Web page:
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What could football be doing?

Posted in Uncategorized by mike on May 13, 2011

Here’s an interesting look at how cycling’s governing body (the UCI) uses its drug testing programme.

This list was leaked, presumably from someone in the UCI, to the French sports daily L’equipe who published it this morning. It’s basically a “suspicion list”, for want of a better term, that doctors gave to the UCI before the start of the Tour de France 2010 showing which riders they think displayed signs of possibly doping.

(credit to Bobby Lightspeed)

According to L’equipe, riders in the 4-10 categories are the ones testers should take notice of. Don’t draw too many conclusions from this, it’s certainly not a list of who is and who isn’t doping, more just a guide for who to test.

All of this is based on rider’s biological passports – a collection of data based on blood samples taken at different times which can be looked at collectively. If a rider’s blood levels differ from one test to another, or there are any other anomalies, then this may be evidence that they are doping and should be examined closer.  They can highlight things like fluctuating hematocrit levels and haemoglobin levels, which could indicate the use of doping products to aid recovery and create red blood cells to produce more oxygen.

The biological passport is something I believe FIFA should implement worldwide. The logistics are obviously tricky – there are far more professional footballers in the world than there are professional cyclists – but if it could be brought in initially for, say, every player in England and Spain’s top divisions then it would be a really worthwhile project and show FIFA were serious about their anti-doping message. It’s something they have “considered” in the past but, to my knowledge, have yet to do anything about.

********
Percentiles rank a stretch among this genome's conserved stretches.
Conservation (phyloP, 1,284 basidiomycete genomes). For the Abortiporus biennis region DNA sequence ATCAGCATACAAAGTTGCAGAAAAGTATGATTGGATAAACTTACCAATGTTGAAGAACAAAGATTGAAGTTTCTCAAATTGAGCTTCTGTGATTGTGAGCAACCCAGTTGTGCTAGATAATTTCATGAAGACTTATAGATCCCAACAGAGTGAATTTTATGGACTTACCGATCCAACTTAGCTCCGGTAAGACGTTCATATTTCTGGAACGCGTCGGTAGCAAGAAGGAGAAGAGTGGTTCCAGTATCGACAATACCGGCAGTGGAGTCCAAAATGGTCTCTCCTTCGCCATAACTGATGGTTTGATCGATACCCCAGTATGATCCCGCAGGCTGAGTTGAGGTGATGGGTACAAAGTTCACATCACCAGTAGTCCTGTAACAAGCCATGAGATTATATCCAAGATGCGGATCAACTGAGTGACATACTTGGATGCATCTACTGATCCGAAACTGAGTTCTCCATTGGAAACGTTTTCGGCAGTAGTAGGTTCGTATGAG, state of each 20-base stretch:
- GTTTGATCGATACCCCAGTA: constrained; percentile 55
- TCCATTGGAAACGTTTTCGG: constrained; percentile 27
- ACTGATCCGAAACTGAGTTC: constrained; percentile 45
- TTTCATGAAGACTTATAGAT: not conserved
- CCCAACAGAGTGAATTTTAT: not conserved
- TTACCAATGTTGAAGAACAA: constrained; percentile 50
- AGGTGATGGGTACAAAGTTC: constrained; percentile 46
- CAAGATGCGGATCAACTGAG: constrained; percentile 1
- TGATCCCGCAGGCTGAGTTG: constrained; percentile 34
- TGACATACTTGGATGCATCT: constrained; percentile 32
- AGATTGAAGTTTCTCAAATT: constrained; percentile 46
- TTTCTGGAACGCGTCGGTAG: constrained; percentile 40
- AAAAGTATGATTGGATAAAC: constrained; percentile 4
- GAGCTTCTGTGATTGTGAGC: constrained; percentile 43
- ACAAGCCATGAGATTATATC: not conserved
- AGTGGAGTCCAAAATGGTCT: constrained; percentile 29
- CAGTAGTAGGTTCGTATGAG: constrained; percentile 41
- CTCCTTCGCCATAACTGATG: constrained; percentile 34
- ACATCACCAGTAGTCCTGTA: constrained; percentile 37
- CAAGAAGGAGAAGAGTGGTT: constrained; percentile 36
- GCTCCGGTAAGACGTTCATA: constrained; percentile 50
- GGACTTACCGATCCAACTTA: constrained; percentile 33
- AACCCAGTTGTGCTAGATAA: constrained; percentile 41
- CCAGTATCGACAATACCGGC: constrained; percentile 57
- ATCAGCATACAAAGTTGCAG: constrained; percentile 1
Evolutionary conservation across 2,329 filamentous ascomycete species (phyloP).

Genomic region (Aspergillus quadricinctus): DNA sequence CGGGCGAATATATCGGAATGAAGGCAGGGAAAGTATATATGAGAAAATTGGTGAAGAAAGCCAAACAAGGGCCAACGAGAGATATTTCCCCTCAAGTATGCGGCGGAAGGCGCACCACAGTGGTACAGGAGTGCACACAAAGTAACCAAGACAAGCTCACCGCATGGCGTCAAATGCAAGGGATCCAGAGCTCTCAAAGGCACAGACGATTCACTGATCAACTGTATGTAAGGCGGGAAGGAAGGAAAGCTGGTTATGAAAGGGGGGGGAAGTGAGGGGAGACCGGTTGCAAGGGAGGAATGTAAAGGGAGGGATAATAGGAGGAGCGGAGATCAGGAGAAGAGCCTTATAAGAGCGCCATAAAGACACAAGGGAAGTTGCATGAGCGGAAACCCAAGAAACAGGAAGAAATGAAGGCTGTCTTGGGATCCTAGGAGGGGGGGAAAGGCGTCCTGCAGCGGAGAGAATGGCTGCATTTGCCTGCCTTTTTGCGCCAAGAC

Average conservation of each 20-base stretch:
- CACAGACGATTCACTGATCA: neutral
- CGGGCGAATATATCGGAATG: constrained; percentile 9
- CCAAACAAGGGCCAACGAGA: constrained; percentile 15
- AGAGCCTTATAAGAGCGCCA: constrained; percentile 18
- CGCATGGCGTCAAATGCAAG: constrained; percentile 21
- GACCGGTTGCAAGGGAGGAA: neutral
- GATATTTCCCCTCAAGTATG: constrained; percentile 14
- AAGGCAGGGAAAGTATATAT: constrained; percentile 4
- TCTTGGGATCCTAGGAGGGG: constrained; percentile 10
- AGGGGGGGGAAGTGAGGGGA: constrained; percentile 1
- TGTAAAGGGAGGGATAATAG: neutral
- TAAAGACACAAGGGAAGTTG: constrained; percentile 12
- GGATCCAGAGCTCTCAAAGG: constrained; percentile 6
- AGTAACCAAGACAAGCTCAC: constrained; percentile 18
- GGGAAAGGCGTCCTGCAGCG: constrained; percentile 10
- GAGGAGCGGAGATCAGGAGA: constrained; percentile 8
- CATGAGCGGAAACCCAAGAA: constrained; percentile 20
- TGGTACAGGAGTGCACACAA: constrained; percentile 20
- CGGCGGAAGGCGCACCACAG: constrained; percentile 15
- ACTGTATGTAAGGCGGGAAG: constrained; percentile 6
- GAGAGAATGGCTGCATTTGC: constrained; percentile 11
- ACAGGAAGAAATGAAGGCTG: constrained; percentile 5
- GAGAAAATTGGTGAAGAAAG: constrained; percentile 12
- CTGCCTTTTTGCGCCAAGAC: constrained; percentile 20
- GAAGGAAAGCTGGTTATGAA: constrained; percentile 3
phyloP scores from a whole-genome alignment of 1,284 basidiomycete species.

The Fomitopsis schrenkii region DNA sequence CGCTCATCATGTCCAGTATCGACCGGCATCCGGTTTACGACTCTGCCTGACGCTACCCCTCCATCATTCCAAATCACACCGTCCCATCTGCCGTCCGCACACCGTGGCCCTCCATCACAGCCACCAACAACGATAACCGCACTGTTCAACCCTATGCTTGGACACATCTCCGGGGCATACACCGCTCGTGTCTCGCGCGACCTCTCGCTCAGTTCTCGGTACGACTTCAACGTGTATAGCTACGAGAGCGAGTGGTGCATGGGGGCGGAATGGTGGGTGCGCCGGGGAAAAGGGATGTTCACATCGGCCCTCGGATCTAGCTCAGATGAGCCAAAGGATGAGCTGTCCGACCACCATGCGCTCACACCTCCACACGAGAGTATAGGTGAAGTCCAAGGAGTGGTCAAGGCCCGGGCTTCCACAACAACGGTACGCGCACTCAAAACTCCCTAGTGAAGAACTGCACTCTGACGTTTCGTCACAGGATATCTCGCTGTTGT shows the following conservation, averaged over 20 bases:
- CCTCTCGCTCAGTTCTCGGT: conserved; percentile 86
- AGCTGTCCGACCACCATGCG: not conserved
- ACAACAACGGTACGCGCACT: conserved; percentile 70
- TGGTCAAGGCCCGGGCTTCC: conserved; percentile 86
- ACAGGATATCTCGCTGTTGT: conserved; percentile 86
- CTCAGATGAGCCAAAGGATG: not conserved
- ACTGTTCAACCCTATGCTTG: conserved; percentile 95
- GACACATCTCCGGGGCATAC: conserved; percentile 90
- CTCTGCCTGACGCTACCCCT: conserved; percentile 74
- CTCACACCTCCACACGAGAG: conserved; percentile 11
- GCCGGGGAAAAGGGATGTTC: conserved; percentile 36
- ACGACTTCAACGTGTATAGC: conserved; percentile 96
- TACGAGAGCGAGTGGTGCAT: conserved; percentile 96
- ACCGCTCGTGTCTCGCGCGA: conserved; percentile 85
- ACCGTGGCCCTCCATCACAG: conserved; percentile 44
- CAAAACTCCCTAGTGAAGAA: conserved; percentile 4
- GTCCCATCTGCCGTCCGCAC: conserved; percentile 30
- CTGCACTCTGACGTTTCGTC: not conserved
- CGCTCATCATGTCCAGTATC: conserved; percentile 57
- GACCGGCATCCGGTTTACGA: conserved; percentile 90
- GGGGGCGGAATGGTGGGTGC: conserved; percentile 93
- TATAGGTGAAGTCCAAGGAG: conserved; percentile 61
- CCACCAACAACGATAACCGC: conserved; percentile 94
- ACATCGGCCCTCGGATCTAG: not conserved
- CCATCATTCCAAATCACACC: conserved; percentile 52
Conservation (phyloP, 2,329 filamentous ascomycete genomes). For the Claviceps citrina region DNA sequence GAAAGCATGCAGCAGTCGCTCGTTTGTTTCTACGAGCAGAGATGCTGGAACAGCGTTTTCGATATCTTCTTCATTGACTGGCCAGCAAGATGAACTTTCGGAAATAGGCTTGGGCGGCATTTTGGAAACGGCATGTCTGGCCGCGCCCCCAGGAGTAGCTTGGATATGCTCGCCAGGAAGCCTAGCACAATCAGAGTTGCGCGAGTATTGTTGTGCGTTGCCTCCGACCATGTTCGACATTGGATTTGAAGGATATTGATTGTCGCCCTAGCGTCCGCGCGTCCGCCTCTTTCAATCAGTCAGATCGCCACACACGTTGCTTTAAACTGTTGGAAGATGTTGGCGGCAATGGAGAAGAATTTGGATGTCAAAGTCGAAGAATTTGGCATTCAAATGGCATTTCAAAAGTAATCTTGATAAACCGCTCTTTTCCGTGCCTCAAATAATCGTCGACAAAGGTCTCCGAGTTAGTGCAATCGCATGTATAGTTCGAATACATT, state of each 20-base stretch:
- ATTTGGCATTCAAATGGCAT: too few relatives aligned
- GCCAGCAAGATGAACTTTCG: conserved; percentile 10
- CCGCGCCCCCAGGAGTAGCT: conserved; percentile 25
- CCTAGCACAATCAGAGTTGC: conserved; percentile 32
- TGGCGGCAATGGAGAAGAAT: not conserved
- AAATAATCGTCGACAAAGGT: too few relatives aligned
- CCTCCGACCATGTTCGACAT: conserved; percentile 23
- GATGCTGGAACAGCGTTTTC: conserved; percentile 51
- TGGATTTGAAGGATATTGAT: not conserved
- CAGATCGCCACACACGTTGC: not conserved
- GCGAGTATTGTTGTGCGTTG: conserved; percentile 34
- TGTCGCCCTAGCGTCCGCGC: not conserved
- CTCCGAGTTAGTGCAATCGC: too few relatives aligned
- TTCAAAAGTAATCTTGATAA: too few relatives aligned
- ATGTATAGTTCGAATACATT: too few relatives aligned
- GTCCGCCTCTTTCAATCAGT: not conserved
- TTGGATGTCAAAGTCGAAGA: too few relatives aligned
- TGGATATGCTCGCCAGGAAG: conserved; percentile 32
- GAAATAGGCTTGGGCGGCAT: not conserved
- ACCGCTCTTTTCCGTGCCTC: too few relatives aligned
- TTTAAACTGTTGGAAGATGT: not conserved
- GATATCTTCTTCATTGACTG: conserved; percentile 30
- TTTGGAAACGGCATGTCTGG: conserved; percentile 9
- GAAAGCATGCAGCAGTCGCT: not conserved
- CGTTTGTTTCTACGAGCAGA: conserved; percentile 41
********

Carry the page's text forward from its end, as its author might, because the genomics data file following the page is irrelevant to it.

For this to happen there, of course, needs to be more blood testing done. I’ve read various FA pdf files that outline their approach to anti-doping and a real roadblock seems to be the fact blood testing is expensive. In a game which is so awash with money at the top level this really shouldn’t be a problem. Sponsors could be encouraged to put money into an anti-doping pool that could be used effectively or, alternatively, FIFA could channel more of its revenue into this area of the game.

People might ask: why address a problem that doesn’t exist? Surely the only reason cycling is so far ahead of football in blood testing and the biological passport is because it is a dirtier sport? Well, for a start we don’t know that football is cleaner than cycling. I’ve written about examples in the past where top footballers have been found using exactly the same doping products as cyclists (namely EPO) but, for whatever reason, not much has been made of it. In addition to this, anti-doping rules shouldn’t be reactionary measures, they should be preventive. Why wait until you have a doping problem before doing anything about it? Isn’t it best to act early to prevent doping ever becoming an issue?